Common Knowledge

(note – I have edited this post to add in Rufus Pollock, who I left out primarily because I wasn’t sure he would endorse the ideas in this post – Peter notes that he was not only at the meeting but essential, so I’m happy to add these edits!)

Peter Murray-Rust has posted some essential reading for anyone interested in open data in the sciences. He follows onto Cameron Neylon’s post whose title I have quoted in my own title here.

Peter summarizes an informal summit meeting held lest week in the UK by a group of folks interested in open science and open data, including Rufus Pollock of the Open Knowledge Foundation. And he raises a point that I’ve made many times myself: open scientific data is a fundamentally different beast than open culture and open source software. At its core is not an automatic copyright. And its usage is fundamentally different as well – it’s meant to be recombined as endlessly as possible.

As is often the case, I think Peter’s right. And I’d like to salute the existence of the “Panton Principles” for open science:

“Where a decision has been taken to publish data deriving from public science research, best practice to enable the re-use and re-purposing of that data, is to place it explicitly in the public domain via {one of a small set of protocols e.g. cc0 or PDDL}.”

I completely agree. Read through to Peter’s post to see the history of the debate.
The porting of licensing culture to data, whether in the service of closure or of freedom, strikes me as a poor choice. That’s obvious to anyone who’s heard me speak on the topic, or been stuck on a listserv with me over the past few years.

I am deeply worried by the idea that we should assume that systems that function in a world of automatic copyright will work in a world where the content is instead factual information. The Panton Principles reflect almost word for word what I hear over and over again from scientists, from anthropology to astronomy to physics, chemistry, geography, and biology. So I like them. I’m not able to sign on behalf of my organization, but I definitely sign on as an individual.

It’s easy to wargame the negative consequences of extending the property culture to scientific data. Different disciplines will have different ideas about what “share alike” or “copyleft” will mean, what “distribution” will mean, and write their own licenses – propagating the problem of license incompatibility that has kept wikipedia divided from BY-SA in the free culture space, but into a place where it would not exist were it not for supposedly “free” licenses.

I’m very glad to see the early adoption of CC0 by organizations like the Tropical Disease Initiative, the Personal Genome Project, the Tranche filesharing network, and the European Molecular Biology Laboratory. That’s a good indicator that our work is hitting its mark in its early days. And with the PGP now getting ready to move from 10 genomes to 13,000, CC0 is on its way in the sciences. We just have to keep pushing for the public domain in the sciences while more research takes place on databases writ large.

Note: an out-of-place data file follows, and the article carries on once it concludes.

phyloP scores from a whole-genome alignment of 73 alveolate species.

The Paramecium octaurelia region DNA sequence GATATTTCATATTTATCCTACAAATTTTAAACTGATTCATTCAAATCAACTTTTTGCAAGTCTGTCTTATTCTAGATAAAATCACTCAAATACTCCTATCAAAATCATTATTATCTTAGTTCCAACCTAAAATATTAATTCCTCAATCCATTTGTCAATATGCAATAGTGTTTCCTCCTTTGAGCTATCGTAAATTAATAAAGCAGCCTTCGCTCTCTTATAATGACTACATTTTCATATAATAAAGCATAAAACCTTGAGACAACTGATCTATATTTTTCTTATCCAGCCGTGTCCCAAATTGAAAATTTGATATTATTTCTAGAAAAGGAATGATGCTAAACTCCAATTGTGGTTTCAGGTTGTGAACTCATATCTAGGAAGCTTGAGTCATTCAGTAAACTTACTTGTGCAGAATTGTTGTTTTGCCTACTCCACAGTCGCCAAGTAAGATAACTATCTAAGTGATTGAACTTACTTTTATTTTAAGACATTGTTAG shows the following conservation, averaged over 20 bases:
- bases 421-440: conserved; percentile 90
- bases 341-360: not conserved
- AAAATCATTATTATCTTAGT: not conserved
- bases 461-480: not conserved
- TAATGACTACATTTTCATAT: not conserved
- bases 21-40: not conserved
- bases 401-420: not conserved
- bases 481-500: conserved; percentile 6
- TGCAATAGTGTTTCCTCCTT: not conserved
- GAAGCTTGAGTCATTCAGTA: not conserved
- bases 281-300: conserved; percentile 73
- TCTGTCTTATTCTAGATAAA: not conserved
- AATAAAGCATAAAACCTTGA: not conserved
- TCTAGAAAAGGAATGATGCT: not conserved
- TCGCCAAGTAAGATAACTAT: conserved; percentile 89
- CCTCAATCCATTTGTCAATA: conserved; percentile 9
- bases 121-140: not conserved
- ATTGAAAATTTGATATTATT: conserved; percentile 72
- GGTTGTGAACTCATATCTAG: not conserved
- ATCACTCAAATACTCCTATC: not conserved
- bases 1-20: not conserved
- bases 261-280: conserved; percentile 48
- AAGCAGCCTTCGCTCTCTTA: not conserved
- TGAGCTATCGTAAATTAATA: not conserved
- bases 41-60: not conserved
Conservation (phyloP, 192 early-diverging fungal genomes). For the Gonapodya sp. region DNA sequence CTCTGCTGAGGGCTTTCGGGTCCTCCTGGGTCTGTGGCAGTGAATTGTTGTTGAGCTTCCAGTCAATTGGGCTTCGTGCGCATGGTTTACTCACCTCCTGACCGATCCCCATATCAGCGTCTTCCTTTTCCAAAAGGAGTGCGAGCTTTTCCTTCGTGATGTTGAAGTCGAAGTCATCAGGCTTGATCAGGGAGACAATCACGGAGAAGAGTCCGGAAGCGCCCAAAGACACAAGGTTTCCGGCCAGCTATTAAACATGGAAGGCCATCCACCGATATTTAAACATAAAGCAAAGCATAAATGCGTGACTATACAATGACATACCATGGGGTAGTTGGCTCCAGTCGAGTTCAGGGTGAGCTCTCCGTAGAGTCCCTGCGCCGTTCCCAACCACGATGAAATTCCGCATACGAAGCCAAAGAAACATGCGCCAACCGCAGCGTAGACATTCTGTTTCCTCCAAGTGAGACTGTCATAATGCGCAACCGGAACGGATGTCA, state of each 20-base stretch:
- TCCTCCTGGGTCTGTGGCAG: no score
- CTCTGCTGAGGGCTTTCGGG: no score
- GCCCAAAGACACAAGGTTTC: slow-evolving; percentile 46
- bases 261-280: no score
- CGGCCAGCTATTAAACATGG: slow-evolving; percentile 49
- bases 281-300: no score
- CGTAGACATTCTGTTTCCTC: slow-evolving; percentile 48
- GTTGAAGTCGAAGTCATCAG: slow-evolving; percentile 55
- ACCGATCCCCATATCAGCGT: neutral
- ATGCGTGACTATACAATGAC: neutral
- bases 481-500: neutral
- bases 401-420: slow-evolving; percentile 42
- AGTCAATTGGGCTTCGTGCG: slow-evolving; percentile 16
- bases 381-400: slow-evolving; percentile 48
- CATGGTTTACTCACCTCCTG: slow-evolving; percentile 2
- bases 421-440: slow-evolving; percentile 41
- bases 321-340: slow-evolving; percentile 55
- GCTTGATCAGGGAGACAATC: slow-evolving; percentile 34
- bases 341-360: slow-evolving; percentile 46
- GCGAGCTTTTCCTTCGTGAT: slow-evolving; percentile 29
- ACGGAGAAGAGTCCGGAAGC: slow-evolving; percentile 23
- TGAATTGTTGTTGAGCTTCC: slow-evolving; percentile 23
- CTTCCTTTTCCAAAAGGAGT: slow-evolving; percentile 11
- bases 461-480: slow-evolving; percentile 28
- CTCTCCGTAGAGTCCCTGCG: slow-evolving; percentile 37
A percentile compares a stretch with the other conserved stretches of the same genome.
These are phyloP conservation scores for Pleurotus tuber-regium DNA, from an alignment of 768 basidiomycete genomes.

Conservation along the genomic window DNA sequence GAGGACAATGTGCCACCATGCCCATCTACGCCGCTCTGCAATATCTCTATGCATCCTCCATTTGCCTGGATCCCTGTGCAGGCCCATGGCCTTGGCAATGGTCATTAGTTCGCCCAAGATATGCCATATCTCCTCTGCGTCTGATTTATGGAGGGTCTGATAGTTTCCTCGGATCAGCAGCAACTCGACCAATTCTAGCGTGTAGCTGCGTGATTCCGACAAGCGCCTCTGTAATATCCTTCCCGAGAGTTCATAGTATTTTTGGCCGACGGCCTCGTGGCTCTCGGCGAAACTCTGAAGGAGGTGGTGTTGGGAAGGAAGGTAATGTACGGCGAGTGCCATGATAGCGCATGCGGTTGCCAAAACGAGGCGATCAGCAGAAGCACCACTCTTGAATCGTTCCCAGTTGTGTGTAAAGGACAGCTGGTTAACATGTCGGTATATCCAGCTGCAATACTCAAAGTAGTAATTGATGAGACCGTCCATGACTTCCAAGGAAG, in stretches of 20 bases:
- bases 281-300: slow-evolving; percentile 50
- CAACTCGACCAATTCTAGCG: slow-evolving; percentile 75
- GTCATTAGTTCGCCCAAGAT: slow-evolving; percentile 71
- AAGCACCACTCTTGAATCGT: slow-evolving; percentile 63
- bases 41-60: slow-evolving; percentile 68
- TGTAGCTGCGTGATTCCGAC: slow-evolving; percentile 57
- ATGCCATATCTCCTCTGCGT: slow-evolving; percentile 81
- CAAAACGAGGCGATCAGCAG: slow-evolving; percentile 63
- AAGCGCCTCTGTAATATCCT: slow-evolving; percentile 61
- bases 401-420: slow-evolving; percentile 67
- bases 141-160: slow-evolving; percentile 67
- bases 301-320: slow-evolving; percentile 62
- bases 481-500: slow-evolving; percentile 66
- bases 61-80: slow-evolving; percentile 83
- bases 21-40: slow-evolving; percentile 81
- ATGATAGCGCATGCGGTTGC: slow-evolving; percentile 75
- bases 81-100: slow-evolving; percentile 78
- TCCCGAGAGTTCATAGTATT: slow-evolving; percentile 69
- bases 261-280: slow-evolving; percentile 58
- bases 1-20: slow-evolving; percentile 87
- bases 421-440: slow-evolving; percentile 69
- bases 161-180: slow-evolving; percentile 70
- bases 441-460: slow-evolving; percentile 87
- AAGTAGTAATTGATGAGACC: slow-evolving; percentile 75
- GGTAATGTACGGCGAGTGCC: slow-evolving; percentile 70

I can also say, from experience, also that opening the door to licensing of any sort in scientific data opens it for bad licensing – there’s real appetite for non commercial data licensing in lots of places. Trying to keep that down while saying legal tools are appropriate in other places is really hard. The Concept Web Alliance is an example of a place where the very mention of “license” for data leads inexorably to non commercial licenses, and where only a bright line drawn of the public domain is workable as a design principle.

A lot of this comes from a probability analysis. The incremental daily use of a data license seems to be low-risk – but the magnitude of a failure is enormous, if we get license forking and non commercial clauses. And over time, I’m pretty sure the probability of licenses leading to license forking and non commercial is 1. The biologists will write a different definition in a contract than the physicists, and that’s all it takes. Entrenching the concept that each scientific discipline can decide its own fate in legal-code space instead of normative space seems to guarantee a non-interoperable data world…

To be clear, we didn’t do the research on databases of cultural stuff, like flickr, or like a database of short films. My comments shouldn’t be taken in that context. But I think that such research should indeed be undertaken. One thing we’ve learned at CC is that licenses take on a life of their own once they get released. And although you can retire a license once you realize it wasn’t the best idea, like our Developing Nations license, it never goes away.

I pushed last week in the UK for precisely this kind of research. And I’m hopeful that it happens sooner rather than later. But in the interim, the Panton Principles sound like a good baseline for figuring out what to do in the sciences starting today. Thanks to Peter and Cameron and Rufus for this essential work.

Comments

  1. #1 petermr
    May 18, 2009

    It was actually three of us – Rufus Cameron and me. Rufus was critical. The key thing was to define the boundaries of science within knowledge more generally.

    And many thanks for your personal support. And Kaitlin for happening to be on the same train as Cameron and me.

  2. #2 bose headphones
    July 20, 2009

    I like very much the writings and pictures and explanations in your adress so I look forward to see your next writings.

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